Coast Guard's COVID-19 Cases Have Nearly Tripled in Last 2 Weeks

A company of recruits march at Coast Guard Training Center Cape May.
A company of recruits march during a Sunset Parade held at Coast Guard Training Center Cape May on June 30, 2019. (Richard Brahm/U.S. Coast Guard)

As of early Friday, 90 Coast Guard members were confirmed to have the novel coronavirus, nearly three times the number the service had recorded just two weeks before.

On April 2, the service reported 32 COVID-19 cases. Chief Warrant Officer 4 Barry Lane said late Thursday that, to date, 31 members have recovered and there have been no deaths.

The locations of the infected service members and the severity of their cases have not been made public. The Coast Guard does not routinely release information on its COVID-19 cases and did not answer questions from regarding locations.

Related: DIY T-Shirt Masks and Balaclavas: Military Services Release Face-Covering Guidance.

Rear Adm. Paul Thomas, deputy for personnel readiness, issued a service-wide message Friday saying Coast Guard members are now required to report their duty status at least once a week to the service's personnel accountability and assessment system, which has been modified to include COVID-19 status.

Active-duty personnel, activated reservists and civilian workers must report their status; active-duty and reserve members must also report the status of any personnel under their supervision.

Members will report whether they are unaffected by the virus; have been exposed; are under quarantine but not ill; in isolation as a result of a positive or presumed positive COVID-19 diagnosis; hospitalized; or released.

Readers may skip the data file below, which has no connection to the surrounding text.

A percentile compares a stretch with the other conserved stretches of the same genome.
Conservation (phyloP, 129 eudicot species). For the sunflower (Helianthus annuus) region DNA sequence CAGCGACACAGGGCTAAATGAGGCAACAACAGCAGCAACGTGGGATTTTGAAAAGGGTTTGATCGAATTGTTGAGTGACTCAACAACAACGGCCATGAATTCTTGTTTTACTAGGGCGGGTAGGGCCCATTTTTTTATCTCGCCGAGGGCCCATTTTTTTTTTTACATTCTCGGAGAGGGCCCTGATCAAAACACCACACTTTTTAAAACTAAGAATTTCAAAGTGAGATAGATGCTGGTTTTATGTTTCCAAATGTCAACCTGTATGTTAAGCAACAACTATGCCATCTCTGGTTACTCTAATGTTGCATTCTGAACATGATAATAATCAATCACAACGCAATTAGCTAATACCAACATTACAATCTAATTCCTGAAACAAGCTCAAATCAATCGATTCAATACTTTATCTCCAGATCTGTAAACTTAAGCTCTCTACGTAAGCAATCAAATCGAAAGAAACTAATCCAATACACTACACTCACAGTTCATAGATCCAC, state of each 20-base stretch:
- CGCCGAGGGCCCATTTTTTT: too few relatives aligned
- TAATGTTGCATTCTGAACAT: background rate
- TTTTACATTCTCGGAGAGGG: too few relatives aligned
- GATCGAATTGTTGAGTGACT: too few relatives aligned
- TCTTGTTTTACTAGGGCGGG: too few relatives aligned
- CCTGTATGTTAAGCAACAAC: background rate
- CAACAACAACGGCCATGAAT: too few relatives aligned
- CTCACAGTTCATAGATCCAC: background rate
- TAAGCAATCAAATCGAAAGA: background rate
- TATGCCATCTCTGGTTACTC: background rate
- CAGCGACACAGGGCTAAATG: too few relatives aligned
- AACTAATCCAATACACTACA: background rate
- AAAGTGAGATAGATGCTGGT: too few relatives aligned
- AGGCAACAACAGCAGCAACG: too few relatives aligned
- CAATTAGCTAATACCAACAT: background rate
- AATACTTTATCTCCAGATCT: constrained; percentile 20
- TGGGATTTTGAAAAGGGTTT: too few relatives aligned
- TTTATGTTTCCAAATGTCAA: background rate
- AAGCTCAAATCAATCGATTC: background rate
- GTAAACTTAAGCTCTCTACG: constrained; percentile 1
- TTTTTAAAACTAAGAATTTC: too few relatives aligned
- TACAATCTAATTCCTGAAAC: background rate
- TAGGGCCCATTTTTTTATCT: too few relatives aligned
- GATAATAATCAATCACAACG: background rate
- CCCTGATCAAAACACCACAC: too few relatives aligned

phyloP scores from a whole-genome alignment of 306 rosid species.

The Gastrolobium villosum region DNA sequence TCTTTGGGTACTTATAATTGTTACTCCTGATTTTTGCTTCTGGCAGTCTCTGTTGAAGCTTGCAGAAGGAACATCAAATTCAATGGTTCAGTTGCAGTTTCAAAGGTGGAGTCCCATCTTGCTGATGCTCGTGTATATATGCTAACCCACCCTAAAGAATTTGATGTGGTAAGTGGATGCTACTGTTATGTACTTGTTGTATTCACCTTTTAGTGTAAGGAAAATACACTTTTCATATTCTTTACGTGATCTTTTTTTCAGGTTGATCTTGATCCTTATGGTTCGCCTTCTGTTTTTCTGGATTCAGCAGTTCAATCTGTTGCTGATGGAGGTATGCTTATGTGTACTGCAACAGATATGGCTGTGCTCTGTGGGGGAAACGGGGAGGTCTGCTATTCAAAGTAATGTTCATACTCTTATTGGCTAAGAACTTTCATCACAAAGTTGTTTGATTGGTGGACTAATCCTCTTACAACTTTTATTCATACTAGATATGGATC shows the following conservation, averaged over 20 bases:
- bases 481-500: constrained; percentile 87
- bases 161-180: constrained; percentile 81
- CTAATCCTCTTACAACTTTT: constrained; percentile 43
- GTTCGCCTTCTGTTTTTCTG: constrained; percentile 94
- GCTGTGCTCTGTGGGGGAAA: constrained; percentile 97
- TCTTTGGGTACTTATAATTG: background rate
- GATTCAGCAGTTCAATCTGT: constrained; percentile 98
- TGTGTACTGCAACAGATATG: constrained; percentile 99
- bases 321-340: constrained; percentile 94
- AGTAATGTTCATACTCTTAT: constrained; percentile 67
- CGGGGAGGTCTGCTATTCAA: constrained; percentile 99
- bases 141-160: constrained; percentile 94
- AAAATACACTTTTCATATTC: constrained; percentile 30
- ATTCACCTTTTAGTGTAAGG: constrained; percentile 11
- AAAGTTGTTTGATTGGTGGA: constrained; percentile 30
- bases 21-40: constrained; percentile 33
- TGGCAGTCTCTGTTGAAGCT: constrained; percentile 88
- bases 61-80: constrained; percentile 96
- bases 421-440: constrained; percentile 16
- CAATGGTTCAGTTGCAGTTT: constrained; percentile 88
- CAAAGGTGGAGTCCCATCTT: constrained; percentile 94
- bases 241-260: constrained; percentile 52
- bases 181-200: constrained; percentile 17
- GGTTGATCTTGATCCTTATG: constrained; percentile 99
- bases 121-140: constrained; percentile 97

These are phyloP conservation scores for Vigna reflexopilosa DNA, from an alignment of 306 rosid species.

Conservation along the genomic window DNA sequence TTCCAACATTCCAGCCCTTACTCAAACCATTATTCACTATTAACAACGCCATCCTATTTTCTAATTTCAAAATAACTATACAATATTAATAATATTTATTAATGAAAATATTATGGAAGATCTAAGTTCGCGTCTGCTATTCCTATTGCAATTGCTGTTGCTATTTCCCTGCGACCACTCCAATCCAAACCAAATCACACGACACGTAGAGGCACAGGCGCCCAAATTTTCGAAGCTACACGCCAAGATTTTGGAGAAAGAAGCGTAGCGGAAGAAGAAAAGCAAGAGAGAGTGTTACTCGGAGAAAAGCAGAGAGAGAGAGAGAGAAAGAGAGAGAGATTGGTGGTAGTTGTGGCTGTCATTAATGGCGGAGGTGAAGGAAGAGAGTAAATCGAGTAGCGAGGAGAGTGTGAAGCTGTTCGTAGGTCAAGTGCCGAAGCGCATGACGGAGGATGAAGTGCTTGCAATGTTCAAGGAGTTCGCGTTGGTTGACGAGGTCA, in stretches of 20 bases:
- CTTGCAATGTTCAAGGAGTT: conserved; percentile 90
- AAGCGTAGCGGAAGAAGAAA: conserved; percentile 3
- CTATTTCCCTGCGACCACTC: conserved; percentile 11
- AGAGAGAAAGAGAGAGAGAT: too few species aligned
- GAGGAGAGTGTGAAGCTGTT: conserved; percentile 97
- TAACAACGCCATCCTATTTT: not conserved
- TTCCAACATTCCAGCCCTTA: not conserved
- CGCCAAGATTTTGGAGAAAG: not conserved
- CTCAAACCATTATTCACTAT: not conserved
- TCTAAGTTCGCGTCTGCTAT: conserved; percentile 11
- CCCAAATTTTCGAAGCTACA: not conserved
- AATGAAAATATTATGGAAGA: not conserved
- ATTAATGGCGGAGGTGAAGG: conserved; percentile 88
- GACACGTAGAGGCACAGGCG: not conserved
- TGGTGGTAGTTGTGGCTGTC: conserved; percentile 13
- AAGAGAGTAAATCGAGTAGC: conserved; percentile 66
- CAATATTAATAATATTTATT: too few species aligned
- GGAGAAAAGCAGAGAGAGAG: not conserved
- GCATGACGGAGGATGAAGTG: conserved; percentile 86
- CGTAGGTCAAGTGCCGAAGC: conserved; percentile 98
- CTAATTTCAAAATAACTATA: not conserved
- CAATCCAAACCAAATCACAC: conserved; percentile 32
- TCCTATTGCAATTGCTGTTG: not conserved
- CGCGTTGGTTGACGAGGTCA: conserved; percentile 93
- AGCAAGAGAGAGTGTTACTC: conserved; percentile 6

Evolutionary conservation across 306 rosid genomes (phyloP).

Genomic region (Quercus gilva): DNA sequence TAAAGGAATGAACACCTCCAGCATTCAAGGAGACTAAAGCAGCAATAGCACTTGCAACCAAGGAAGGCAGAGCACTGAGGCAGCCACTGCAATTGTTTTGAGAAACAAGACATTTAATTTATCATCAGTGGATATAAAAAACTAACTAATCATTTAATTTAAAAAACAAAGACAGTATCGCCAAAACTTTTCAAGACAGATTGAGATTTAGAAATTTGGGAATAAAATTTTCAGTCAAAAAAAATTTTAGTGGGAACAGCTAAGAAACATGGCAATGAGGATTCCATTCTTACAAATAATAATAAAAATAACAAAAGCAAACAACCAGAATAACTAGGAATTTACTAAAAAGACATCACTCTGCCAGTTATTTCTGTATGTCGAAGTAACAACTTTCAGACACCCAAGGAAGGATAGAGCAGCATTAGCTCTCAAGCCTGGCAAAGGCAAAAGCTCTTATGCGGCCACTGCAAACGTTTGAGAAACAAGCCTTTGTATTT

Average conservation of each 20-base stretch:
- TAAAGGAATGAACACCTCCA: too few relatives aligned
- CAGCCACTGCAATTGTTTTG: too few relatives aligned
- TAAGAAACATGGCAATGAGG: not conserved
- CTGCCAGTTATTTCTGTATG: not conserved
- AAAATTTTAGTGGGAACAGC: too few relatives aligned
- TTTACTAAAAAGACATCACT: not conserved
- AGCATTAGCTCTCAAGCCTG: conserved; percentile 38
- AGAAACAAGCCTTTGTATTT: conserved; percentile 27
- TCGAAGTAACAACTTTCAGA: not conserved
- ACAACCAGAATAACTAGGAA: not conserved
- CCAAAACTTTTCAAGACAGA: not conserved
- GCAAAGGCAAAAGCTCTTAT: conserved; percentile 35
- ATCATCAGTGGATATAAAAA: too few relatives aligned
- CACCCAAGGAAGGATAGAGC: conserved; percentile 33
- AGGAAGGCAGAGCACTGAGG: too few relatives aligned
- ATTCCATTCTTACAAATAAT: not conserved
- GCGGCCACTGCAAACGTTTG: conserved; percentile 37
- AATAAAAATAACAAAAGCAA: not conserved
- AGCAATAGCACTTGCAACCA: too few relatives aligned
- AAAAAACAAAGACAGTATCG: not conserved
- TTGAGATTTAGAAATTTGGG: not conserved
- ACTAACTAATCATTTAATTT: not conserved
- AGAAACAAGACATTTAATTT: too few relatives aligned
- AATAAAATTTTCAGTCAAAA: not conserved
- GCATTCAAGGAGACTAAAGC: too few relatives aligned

They also must report whether they are working on-site or remotely or are not working at all.

"We know our workforce is being impacted both directly and indirectly by COVID-19," Cmdr. Susana Lee, with the service's Office of Emerging Policy, said in a release following the message. "Coast Guard Personnel Accountability and Assessment System will provide my office with hard data we can use to analyze the workforce impacts and enable strategic-level decision-making to maintain a ready, relevant and responsive workforce."

The nature of the service's essential missions involve public interaction, which carries potential exposure to the novel coronavirus.

Since the first cases emerged in the Western hemisphere, Coast Guard personnel have been in contact with people suspected of having the virus, from medical evacuations of passengers with non-COVID19-related illnesses from the Grand Princess cruise ship, later found to have 103 cases, to assisting in the debarkation of more than 250,000 people from cruise ships along the U.S. coast.

Fishery inspections, drug interdictions, search-and-rescue operations, maritime and port security and port operations all entail service members interacting with the general public.

Earlier this month, the Coast Guard issued guidance to members on the use of homemade or do-it-yourself face masks while conducting non-operational tasks in uniform.

Last week, in an update to the cloth face covering guidance, Coast Guard leaders said commanders are to assess the risk of infection to their personnel during official duties and adhere to guidance on the appropriate personal protective equipment to use during operations. Most, according to the release, will be conducted under a risk assessment that recommends Coast Guard members use surgical masks, goggles, gloves and optional N95 respirators while conducting operations that require interaction with the public.

As of Monday, 3,438 Defense Department service members have been confirmed to have COVID-19. This includes 819in the Army, 330 in the Air Force, 250 Marines, 1,240 in the Navy, and 672 in the National Guard, as well as 127 "DoD agency" members.

-- Patricia Kime can be reached at Follow her on Twitter @patriciakime.

Read More: Coast Guard Continues PCS Moves With Some Restrictions Amid Pandemic

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